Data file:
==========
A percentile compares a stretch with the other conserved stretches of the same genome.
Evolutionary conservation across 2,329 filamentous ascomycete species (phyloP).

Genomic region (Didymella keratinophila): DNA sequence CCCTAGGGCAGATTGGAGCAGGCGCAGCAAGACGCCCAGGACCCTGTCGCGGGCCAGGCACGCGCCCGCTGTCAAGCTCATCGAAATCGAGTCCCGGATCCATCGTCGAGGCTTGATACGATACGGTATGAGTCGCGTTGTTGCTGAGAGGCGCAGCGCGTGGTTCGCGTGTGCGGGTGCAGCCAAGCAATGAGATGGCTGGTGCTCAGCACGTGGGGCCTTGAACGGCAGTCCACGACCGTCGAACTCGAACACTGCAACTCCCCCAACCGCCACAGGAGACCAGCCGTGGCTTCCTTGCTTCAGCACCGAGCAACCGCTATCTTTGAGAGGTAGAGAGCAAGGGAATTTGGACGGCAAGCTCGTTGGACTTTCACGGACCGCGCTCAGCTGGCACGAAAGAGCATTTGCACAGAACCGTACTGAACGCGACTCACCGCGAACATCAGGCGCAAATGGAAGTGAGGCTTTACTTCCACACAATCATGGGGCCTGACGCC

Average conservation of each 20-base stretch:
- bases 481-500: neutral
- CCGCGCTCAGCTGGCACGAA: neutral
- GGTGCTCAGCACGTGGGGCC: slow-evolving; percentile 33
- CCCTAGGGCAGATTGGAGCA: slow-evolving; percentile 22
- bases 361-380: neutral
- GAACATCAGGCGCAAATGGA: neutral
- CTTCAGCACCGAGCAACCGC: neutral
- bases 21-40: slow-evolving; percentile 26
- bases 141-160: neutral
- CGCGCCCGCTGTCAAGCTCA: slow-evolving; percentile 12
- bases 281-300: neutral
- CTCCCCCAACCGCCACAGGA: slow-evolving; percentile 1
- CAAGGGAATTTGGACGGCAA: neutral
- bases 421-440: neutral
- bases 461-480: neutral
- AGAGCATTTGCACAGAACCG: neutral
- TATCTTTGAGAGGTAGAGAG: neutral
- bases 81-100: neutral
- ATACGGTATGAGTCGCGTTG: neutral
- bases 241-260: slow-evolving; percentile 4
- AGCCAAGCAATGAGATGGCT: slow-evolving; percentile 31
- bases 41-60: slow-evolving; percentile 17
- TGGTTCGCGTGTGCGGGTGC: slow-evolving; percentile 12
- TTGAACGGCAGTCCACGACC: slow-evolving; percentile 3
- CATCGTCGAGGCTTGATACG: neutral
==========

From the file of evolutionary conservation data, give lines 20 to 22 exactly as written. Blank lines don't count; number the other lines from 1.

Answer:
- AGAGCATTTGCACAGAACCG: neutral
- TATCTTTGAGAGGTAGAGAG: neutral
- bases 81-100: neutral